16 Oct Serious Reportable Events Reduced By Standardized Safe Surgery Program
Medical Research: What are the main findings of the study?
Dr. Loftus: This study demonstrated that a standardized safe surgery program effectively and systematically implemented across a diverse healthcare system resulted in a significant reduction in serious reportable events (SREs), thereby improving the quality of patient care and leading to significant cost avoidance. For the purposes of the study, SREs were defined as any reported retained surgical item, wrong site, wrong patient or wrong procedure event. Following implementation of the Safe Surgery Program there was a 52% reduction in the SRE rate in the operating rooms and L&D areas in our system. The most dramatic change and greatest area of improvement was in wrong site events which demonstrated a 70% reduction for this type of serious reportable events.
This was achieved through a Safe Surgery Program which consisted of three main components.
- The first component was patient focused procedures. These are steps designed to prevent wrong site, wrong patient or wrong procedure events.
- The second component was sponge, sharp and instrument count procedures. These are steps designed to prevent retained surgical items.
- The final component was monthly observational audits that were performed to assess program compliance.
Medical Research: What was most surprising about the results?
Dr. Loftus: A couple of things stood out. Despite improvements in the serious reportable events rate a subset analysis of robotic assisted surgery demonstrated a seven fold increase in the serious reportable events rate compared to non-robotic surgery. This was present during the baseline period and after the implementation of the Safe Surgery Program. It is difficult to say whether this higher risk is specifically due to the robotic technology or the types of cases being performed on the robot. Either way, we believe that an awareness of this concern is warranted despite the limitations of the data. We are currently evaluating additional processes that will need to be in place to address this issue.
Another finding that may not be apparent is the overall improved serious reportable events rate was achieved without the routine use of checklists. Much of the recent process improvement literature regarding serious reportable events has focused on the use of checklists. While a checklist was used for the observational audits, they were not routinely used during the implementation of the other components of the Safe Surgery Program. The key to this program was addressing the strengths and weaknesses of human information processing. Checklists may be one way to overcome these barriers however; as this study demonstrated they are not the only way.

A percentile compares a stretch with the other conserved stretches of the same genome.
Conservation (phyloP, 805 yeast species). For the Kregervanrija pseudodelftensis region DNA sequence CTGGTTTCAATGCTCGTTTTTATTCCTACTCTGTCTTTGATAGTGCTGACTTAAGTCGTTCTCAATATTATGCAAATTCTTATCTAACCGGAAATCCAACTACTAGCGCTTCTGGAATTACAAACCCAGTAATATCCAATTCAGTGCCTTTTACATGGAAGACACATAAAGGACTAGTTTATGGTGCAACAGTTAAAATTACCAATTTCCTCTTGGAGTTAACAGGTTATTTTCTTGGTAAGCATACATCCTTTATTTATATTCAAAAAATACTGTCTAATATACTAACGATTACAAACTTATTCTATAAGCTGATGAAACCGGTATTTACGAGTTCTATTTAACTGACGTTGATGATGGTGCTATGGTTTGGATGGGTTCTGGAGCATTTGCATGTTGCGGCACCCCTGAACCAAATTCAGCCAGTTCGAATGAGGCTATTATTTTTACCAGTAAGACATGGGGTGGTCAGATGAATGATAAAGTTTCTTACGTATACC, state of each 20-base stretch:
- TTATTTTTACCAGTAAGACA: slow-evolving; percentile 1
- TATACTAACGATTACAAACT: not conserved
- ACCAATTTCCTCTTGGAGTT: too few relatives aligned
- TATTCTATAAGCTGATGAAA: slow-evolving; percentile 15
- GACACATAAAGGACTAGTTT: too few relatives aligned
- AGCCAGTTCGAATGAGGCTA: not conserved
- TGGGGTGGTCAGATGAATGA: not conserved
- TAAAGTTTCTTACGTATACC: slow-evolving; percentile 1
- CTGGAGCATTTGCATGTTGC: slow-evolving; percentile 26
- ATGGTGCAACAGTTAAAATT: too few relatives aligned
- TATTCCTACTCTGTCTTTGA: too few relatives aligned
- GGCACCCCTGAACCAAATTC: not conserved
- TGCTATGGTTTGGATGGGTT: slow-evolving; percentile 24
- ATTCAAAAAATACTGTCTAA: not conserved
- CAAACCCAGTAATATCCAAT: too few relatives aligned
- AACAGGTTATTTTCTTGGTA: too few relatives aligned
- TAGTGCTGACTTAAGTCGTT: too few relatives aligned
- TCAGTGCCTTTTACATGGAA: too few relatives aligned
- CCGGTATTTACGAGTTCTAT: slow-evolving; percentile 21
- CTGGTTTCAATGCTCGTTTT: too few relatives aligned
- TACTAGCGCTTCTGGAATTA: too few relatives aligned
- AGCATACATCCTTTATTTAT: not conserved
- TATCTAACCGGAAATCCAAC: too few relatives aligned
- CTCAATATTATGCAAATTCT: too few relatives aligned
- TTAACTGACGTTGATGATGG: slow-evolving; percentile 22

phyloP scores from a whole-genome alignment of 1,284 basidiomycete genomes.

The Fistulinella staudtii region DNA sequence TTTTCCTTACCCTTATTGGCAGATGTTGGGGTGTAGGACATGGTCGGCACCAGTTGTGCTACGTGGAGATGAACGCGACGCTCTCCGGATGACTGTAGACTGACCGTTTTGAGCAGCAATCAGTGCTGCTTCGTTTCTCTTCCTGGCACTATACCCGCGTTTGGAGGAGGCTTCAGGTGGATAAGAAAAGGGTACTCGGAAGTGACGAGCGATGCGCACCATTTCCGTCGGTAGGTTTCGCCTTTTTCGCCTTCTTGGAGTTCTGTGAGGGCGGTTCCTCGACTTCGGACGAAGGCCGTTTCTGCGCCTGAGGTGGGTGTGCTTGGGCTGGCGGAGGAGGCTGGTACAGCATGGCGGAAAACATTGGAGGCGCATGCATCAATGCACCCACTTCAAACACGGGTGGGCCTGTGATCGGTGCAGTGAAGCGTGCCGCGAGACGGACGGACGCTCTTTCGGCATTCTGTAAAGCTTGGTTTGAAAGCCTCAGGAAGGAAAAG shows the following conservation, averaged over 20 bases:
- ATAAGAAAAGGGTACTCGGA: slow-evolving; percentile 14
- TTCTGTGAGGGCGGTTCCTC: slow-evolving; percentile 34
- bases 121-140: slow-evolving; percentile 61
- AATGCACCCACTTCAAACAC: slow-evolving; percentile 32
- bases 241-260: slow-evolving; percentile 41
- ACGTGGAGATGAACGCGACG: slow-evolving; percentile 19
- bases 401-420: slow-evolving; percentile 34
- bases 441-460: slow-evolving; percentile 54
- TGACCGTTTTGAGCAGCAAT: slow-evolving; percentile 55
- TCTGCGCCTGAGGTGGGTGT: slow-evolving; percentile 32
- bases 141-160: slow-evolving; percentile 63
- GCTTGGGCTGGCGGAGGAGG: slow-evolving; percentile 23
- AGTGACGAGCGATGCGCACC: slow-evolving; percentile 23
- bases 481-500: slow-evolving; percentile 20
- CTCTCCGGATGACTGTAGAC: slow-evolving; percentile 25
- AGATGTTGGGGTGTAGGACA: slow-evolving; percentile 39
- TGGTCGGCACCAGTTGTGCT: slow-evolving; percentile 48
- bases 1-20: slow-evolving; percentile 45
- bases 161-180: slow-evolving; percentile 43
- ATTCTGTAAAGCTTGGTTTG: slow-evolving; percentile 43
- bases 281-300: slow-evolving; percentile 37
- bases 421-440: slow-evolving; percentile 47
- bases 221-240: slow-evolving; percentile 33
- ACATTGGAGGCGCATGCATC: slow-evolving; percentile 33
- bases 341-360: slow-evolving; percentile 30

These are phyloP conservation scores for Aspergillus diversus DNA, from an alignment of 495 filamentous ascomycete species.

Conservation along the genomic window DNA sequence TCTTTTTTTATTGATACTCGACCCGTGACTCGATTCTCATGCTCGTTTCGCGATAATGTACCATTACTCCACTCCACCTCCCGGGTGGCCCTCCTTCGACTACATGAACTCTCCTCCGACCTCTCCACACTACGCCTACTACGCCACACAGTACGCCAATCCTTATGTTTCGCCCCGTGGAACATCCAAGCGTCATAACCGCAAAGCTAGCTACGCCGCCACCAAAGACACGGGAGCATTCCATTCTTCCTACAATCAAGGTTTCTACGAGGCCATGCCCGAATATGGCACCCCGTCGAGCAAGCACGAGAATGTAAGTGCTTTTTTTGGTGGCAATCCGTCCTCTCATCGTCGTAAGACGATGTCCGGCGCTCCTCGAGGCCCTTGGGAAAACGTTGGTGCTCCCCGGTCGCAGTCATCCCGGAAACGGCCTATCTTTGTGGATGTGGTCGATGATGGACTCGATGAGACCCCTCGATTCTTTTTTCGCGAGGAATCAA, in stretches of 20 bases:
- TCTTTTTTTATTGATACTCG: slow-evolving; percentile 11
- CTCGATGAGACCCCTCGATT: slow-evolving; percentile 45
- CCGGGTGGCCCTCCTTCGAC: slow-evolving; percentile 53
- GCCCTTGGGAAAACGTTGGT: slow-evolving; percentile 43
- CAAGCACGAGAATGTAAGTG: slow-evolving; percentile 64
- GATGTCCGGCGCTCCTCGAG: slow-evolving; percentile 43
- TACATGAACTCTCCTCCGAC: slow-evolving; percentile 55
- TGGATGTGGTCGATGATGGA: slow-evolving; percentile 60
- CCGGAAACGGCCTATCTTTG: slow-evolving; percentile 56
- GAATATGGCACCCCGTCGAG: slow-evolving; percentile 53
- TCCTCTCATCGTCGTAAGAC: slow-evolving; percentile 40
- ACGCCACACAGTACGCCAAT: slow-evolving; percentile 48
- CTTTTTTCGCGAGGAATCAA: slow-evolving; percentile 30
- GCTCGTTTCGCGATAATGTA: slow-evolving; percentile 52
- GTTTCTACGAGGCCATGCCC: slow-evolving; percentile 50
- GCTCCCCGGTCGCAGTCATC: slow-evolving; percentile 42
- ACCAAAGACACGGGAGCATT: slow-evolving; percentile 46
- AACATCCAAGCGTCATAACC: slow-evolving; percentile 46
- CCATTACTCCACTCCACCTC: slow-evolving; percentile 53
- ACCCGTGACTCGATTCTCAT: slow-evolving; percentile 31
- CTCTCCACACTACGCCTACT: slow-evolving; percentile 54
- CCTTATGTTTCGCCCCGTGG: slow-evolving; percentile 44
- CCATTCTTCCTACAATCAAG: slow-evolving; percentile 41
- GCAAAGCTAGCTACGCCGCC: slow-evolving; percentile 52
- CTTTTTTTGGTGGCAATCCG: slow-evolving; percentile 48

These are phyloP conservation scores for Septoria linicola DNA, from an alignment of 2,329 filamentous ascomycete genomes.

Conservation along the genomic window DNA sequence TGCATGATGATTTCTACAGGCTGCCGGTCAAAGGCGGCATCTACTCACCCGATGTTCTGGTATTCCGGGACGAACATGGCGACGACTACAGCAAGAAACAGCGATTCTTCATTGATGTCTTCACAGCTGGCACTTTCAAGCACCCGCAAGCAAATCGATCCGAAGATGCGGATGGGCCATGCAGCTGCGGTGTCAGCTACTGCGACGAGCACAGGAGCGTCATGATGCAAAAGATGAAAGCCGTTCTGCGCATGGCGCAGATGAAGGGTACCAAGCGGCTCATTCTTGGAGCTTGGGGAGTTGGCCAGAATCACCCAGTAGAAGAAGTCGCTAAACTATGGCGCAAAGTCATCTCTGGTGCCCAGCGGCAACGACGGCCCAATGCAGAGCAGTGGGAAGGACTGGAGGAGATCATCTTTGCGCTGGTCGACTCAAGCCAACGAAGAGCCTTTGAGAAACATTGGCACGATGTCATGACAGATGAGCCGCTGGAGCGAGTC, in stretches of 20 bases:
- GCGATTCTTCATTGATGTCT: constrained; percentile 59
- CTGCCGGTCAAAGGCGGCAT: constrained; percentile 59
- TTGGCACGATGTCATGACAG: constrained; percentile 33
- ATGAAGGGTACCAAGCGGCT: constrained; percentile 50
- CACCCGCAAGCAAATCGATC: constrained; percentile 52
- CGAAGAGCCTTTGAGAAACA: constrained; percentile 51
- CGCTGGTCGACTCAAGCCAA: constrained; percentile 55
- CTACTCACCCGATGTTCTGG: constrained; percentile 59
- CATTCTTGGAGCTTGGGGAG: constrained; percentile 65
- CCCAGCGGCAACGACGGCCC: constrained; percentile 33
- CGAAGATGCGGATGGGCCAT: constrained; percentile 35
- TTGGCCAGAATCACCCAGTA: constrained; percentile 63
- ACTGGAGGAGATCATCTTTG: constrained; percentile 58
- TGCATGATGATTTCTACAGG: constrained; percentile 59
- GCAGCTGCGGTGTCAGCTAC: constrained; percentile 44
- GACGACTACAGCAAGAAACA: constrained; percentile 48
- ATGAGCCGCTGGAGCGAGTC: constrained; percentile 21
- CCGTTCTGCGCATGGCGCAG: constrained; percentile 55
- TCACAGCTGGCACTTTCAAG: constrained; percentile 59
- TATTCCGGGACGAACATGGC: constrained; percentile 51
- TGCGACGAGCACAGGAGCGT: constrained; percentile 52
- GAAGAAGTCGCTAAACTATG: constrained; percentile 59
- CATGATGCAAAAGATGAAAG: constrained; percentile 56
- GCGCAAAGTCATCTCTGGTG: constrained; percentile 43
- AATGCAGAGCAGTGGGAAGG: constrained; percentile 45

Medical Research: What should clinicians and patients take away from your report?
Dr. Loftus: The most important thing to remember is that a standardized Safe Surgery Program that is effectively implemented is worth the effort in order to reduce serious reportable events. If you are concerned about the size or complexity of your system, keep in mind, this program was successfully implemented across a diverse healthcare system composed of twenty-two hospitals, ranging in size from an 18 bed critical access facility to a 668 bed Level 1 trauma center, along with 8 ambulatory surgery centers. It can be accomplished by focusing on the following overriding themes: a consistent message, engaged leadership, clearly articulated procedures, and expected performance standards for all personnel.
Medical Research: What recommendations do you have for future research as a result of this study?
Dr. Loftus: Two immediate ideas come to mind.
The first is to recall that while we significantly decreased our serious reportable events rate, we did not reduce it to zero. There is still work to be done, especially in regards to retained surgical items. The one area we identified at high risk, robotic assisted surgery, will especially need to be addressed. We will need to better understand what is happening during these procedures to predispose them to a higher serious reportable events rate. Our program is currently investigating options to explore in this regards.
The second area of research is to understand if this program has a similar effect in other areas (Cath Lab, Interventional Radiology and Endoscopy) as it did in the operating room and L&D areas. We recently completed the implementation of the program in these areas and are waiting to complete the analysis.
Terrence Loftus, MD, MBA, FACS, Deb Dahl, BSE, MBA, FACHE, Bridget OHare, BS, MS, ASQ, SSBB, Karlene Power, RN, BSN, MSN, Yvette Toledo-Katsenes, BA, MBA, Ryan Hutchison, BSIE, MBA, David Jacofsky, MD Kathleen Harder, PhD